In 1999, Roger Waters embarked on his first tour in over a decade. The shows were enormously successful, and the ever-pessimistic ex-Pink Floyd bassist/vocalist actually seemed to be enjoying himself--occasionally even smiling towards the audience! In 2000, Waters went back out for the second leg of the tour, this time with a few minor changes (for the better) in the setlist.
The '99 set opened with the entire first side of The Wall. In 2000, he dropped "The Thin Ice" and "Another Brick in the Wall Part One" in favor of "Set the Controls for the Heart of the Sun." No complaints there. In '99, the second set contained "The Powers That Be" (the only cut from the Radio K.A.O.S. album) and "What God Wants." In 2000, those songs were replaced by "The Bravery of Being Out of Range" and the new one, "Each Small Candle." Again, no complaints.
But what about the Waters vs. Floyd comparisons? Which one really is Pink? The answer to that question largely depends of who you ask and which song you're referring to. Both Waters and what's left of Pink Floyd are capable of doing a spectacular job on stage. The discrepancies come into play mainly when you don't have Waters or David Gilmour singing where they're supposed to be. For example, Gilmour should sing "Wish You Were Here" and most of the cuts from Dark Side of the Moon. Waters needs to sing the quiet parts on "Comfortably Numb."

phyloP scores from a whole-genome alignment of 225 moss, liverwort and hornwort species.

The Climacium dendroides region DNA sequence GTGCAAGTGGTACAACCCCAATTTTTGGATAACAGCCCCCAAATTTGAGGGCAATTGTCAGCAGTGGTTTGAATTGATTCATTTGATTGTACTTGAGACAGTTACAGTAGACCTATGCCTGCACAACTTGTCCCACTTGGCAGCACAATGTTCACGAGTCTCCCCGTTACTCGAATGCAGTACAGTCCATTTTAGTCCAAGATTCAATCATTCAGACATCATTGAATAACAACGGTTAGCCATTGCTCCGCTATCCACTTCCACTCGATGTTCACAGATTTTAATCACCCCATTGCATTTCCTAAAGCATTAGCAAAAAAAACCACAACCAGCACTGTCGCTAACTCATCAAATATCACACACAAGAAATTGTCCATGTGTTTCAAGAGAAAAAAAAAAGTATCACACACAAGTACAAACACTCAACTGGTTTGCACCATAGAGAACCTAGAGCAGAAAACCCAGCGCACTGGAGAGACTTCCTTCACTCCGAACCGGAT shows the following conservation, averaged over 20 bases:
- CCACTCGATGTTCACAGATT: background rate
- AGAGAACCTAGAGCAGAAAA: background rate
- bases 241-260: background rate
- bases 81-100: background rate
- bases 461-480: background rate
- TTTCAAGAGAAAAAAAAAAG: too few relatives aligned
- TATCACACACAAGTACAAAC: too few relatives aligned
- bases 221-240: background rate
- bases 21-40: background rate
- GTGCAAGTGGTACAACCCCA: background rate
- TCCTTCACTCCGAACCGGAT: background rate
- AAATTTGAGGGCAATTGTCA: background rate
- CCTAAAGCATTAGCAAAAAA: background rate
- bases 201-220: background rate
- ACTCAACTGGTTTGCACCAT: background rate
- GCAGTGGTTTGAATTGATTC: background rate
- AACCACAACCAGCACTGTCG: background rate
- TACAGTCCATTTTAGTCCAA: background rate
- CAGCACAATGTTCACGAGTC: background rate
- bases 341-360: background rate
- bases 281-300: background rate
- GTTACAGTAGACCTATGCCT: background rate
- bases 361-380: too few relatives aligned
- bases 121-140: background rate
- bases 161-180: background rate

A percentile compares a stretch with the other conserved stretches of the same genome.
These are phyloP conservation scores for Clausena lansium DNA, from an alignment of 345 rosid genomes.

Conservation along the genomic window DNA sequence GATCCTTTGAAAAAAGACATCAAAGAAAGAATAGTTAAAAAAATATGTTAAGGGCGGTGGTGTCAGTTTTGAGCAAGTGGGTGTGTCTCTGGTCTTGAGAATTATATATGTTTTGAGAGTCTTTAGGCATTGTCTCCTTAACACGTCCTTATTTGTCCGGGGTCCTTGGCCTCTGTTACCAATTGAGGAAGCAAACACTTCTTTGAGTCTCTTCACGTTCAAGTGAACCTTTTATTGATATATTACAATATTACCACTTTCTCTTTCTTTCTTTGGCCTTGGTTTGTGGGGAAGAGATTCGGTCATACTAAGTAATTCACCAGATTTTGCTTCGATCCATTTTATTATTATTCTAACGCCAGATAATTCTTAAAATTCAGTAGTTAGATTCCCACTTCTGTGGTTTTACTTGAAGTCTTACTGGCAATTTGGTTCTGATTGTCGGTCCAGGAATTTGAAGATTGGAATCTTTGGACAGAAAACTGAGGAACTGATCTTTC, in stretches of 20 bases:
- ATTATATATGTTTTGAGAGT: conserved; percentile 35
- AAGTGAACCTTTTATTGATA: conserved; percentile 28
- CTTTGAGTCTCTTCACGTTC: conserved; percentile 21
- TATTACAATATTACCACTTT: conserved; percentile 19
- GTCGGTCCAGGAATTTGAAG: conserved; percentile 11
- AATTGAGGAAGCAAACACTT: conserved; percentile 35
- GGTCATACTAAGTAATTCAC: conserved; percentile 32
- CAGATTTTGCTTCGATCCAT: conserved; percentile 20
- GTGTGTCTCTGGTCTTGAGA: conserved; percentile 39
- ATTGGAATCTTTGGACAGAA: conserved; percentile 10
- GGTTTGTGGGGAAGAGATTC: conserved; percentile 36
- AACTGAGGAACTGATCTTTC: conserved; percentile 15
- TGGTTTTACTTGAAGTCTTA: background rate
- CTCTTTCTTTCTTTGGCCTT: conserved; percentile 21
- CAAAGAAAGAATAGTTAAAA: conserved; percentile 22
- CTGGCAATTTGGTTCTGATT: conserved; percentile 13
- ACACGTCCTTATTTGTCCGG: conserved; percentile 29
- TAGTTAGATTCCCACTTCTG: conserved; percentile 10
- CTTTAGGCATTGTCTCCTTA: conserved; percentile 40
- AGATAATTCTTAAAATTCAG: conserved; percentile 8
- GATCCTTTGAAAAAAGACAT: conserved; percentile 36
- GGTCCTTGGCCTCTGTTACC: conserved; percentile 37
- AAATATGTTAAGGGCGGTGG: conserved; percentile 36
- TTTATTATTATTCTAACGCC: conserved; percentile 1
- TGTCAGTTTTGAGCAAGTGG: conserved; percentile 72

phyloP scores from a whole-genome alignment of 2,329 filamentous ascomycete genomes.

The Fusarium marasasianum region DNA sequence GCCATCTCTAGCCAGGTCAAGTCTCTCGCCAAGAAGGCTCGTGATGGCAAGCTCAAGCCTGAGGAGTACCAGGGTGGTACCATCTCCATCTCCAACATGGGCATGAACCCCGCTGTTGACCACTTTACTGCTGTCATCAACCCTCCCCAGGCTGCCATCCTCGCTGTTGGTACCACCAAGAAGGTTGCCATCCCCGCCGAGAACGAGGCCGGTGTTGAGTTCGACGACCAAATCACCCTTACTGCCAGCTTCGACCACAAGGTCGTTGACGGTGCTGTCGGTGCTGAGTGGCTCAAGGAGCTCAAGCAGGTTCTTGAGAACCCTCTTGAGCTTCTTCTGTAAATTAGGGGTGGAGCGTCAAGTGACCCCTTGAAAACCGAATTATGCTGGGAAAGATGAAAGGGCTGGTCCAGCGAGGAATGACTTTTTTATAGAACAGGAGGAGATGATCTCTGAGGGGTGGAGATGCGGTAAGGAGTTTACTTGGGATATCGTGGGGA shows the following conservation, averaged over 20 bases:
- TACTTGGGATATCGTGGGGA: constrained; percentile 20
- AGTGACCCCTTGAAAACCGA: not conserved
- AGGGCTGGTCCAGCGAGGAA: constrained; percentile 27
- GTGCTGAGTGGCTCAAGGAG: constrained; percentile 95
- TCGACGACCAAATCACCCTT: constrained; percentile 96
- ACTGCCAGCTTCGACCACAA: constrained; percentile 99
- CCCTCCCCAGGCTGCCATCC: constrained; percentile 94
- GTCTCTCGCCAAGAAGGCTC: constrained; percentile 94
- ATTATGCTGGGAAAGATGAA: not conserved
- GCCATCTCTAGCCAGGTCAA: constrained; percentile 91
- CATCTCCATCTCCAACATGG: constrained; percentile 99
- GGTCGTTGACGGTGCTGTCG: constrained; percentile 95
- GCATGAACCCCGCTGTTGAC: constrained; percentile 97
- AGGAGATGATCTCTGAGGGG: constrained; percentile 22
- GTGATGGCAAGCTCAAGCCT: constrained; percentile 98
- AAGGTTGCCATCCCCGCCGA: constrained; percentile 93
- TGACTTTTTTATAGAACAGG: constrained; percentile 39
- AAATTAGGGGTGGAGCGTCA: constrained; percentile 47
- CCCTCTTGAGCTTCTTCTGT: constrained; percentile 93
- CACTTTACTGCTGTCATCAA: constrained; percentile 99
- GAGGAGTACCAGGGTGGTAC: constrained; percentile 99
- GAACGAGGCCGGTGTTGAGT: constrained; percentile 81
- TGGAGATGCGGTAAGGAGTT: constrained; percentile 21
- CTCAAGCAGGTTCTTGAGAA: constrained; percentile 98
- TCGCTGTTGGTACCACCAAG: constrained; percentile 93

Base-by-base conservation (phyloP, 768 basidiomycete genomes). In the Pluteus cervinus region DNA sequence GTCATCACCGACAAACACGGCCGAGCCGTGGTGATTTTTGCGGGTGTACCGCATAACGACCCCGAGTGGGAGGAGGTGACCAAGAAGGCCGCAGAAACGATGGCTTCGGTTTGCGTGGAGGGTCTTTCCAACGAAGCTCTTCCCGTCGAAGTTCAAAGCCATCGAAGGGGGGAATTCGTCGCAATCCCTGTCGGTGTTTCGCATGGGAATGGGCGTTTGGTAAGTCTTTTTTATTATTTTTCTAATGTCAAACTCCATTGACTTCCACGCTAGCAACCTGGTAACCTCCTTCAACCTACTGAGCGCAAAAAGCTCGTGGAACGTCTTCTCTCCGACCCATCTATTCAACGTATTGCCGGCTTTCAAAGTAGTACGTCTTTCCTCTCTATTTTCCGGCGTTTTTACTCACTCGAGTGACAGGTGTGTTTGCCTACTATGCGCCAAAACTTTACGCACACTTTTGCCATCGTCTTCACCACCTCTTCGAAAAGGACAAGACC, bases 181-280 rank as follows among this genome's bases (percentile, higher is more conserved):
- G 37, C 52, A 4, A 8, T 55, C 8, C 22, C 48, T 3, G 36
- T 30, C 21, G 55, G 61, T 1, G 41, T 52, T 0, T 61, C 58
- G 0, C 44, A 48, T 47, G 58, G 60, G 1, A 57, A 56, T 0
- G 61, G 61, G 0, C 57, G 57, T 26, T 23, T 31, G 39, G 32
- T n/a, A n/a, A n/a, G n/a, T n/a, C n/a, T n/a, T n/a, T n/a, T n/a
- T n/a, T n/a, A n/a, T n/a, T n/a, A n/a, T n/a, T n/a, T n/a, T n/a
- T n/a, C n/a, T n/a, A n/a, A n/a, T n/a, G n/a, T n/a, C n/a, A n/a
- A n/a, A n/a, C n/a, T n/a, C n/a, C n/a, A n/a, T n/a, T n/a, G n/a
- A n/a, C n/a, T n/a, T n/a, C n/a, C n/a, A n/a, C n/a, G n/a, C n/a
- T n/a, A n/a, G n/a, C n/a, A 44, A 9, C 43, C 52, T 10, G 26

Rather than going into each track and comparing them against the studio versions, etc, I'll just tell you about some of the highlights--and there are quite a few here. First of all, there's "Dogs." Sure, this is mainly a Gilmour song (musically speaking), but Doyle Bramhall II and Floyd concert-alumni Snowy White do a superb job with the solos. The backup singers, Katie Kissoon, Susannah Melvoin, and P.P. Arnold sound great and are mixed perfectly, making the song that much more enjoyable. "Set the Controls for the Heart of the Sun" gives the band plenty of time to stretch out, and they make the most of every note.
My biggest complaint about the '99 tour was that there was too many songs from Waters' last solo album, Amused to Death. The second leg still featured these songs, but this time included an excellent rendition of the album's best track, "The Bravery of Being Out of Range." The new song, "Each Small Candle" is being considered for Waters' next solo effort, Ca Ira. And if this song is any indication, it should be one hell of an album.
In the Flesh is an excellent representation of Waters' 1999-2000 tour. The sound quality is stunning, and the booklet is loaded with photos from the tour, plus an insightful essay by Waters himself. The only bad thing about this album is that it makes you appreciate just how great it could be if Roger and the rest of Pink Floyd would just kiss and make up
|© 2001 Steve Marshall|